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Cheltenham dog training – on lead obedience

Published on 9th December 2015

Introduction to Cheltenham dog training – on lead obedience

This article will look at how to train your dog on lead obedience with particular reference to the excited greeter. The excited greeter is one which is described as eager to meet other dogs and people often by vocalising or jumping up as they pass by.

Does this sound like your dog?

One-to-one on lead training with Bruno

One-to-one on lead training with Bruno

‘My dog jumps up at people as they walk by’
‘My dog pulls me to get to other dogs on the lead’
‘My dog gets easily distracted on the lead, I’m finding it difficult to control him’

Teaching your dog good manners and basic obedience on the lead takes time, consistency and patience. Before you start any lead training you need to first teach the commands in a non-distracting environment. Once your dog knows the commands you can then slowly add the distractions – from a distance. The key to success is always by starting small. I like to teach commands in pairs, this will help your dog associate them and know what’s expected of them. Remember that all dogs are individuals so what works for one dog may not always work for the next. Different dogs are motivated by different rewards; some may love praise or attention and others a tasty piece of chicken. Find out what makes your dog tick! Always consult a professional force free trainer such as Helen on helen@socialpawscheltenham.co.uk or pet behaviourist for more serious training or behavioural issues. For polite introductions on the lead here are a few of my favourite commands that I teach some of the dogs I walk and train:

“Steady” = walk slowly
“Hup Hup” = walk fast/trot

“With me” = walk by my side
“Gently” or “go play” (if off lead) = a calm introduction to another dog or person

“Wait” = wait calmly by my side
“Let’s go” = walk with me away from the distraction

“Look at me” = getting dog to focus on me
“Watch it” = getting the dog to look briefly at the distraction

Simply saying the command to your dog is not enough, you need to reward the desired behaviour so that the likelihood of it occurring will increase. This is known as positive reinforcement and is a form of behavioural modification.

Bruno now walks calmly on the lead and less likely to jump up at people

Bruno now walks calmly on the lead and is less likely to jump up at people

Case study – Bruno, one-to-one training walks

At present I’m training a gorgeous lab x Bernese called ‘Bruno’. I’ve been teaching him to approach other people and dogs calmly as he often jumps up which can not only be frightening but is rude and can lead to injuries.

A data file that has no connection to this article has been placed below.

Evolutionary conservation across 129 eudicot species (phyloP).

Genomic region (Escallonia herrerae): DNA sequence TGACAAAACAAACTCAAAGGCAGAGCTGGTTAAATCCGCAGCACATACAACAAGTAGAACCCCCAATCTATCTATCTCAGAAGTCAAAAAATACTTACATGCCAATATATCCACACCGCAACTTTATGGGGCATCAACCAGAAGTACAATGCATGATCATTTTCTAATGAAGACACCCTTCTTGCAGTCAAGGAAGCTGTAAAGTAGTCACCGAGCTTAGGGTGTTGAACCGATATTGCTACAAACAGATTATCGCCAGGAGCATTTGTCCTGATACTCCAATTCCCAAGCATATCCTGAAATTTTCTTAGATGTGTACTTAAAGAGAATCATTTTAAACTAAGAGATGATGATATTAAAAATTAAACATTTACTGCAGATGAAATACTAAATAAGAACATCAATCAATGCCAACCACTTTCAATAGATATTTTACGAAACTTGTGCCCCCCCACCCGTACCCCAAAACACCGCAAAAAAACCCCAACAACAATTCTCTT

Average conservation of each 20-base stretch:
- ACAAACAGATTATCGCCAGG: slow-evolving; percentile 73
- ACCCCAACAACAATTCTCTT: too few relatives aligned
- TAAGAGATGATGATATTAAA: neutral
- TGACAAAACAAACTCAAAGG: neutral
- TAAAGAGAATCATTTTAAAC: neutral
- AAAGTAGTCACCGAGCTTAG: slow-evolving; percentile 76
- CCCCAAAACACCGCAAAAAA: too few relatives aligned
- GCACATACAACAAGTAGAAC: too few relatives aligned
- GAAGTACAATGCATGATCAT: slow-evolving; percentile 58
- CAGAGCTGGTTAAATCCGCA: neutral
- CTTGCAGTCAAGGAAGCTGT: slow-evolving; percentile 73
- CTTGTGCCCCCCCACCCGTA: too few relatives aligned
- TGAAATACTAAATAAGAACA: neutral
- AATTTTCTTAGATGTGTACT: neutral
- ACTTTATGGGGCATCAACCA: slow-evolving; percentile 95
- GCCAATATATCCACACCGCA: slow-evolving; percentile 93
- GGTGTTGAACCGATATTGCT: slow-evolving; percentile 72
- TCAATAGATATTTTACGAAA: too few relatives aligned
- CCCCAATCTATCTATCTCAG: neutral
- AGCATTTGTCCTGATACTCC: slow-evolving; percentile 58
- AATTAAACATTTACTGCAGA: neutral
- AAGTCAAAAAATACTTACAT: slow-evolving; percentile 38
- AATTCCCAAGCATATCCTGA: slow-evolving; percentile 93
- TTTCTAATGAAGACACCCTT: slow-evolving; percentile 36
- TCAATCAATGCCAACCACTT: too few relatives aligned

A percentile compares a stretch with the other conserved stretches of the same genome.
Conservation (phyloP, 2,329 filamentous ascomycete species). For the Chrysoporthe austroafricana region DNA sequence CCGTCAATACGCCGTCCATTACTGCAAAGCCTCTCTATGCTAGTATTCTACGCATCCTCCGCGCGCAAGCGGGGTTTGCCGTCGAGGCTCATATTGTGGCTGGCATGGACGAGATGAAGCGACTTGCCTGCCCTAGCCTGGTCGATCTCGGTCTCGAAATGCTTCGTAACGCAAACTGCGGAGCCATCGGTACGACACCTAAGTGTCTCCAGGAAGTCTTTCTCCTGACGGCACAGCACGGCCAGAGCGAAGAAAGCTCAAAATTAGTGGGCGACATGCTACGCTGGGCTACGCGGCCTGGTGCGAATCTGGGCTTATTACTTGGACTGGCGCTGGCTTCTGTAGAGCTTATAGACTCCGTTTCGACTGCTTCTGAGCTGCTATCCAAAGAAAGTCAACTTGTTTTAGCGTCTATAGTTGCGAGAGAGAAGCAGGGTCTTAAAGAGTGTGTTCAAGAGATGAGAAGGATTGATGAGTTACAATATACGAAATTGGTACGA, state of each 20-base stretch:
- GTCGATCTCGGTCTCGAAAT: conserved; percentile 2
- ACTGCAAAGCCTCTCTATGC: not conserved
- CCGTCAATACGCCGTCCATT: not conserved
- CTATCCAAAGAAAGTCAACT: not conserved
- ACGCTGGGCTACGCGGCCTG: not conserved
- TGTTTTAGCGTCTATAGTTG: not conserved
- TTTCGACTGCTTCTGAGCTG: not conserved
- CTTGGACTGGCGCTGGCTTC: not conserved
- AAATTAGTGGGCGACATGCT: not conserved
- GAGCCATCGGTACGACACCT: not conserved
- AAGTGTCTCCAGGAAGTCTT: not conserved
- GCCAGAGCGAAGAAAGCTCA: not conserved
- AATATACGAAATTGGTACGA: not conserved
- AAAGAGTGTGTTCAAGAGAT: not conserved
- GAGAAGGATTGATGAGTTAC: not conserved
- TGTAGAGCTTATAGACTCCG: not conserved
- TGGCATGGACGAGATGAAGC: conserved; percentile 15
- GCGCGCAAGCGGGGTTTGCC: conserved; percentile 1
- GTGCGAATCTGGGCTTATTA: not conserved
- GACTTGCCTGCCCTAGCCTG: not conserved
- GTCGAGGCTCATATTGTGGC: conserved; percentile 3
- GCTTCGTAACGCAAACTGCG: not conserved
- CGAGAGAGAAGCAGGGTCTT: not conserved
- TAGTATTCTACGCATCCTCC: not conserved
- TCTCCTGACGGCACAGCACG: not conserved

Step 1. First I teach the “look at me” command in a non-distracting environment. I raise the treat to my nose and as Bruno looks at it I introduce the command. If Bruno looks at me – even if only for a split second I give him the treat.

Step 2. I then increase the time Bruno looks at me in order to get the treat

Step 3. I begin to practice the look at me on a walk, with no distractions always rewarding with a treat if he does so.

Step 4. I then add distractions at a distance. In Bruno’s case we started at a twenty metre distance from a stationary person.

Step 5. I then start to add the other commands which I’ve previously taught away from the distraction. Bruno walks nicely by my side when I say “with me” and the “Hup Hup” command for speed really adds excitement to get him moving, especially if I’m trying to get further away from the distraction (in a case that a person is too close and the likelihood of Bruno jumping is high).

Step 6. Over time we get closer to the person or dog. I encourage Bruno to “watch it” then look back at me – it’s so important that he keeps focused on me but am not stopping him from looking at the distraction altogether.

Step 7. lastly we have now started to approach people. Again I’ve been using the command “look at me” to keep focus and “steady” so he doesn’t rush up to the person. I then command “gently” and only when he is calm and stood still I encourage the person to stroke him if they wish to do so, otherwise alternatively I give him a treat.

If you follow the above steps you should see an improvement in your dogs general lead obedience after a few sessions. For real results practice everyday using the same commands consistently. The main thing we are looking for is a dog who focuses on you and responds to your commands. The end goal is to teach your dog what’s right and what’s wrong and a good alternative behaviour instead of jumping up. Eventually your dog should automatically look at you when he or she sees an approaching dog and wait calmly for your permission to say hello calmly.

So to summarise:

Dog keeps focused by looking at you = food reward
Dog walks calmly up to the passer by = food reward or attention
Dog goes to jump up = we remove him/her from the situation and start again from a greater distance

Conclusion

If your dog continues to jump up go back to the basics again, remember to set yourself up for success by starting small. As mentioned at the start all dogs are individuals and if you have a more serious behavioural issue or training issue always seek professional help and contact your vet to cancel out any medical complaints that may be contributing to the issue.

Looking for a Cheltenham dog trainer – get in contact with Helen today on: helen@socialpawscheltenham.co.uk

Please visit our dog training services page for more information on Helen’s sessions here: www.socialpawscheltenham.co.uk/services/dog-training-and-pet-behaviour/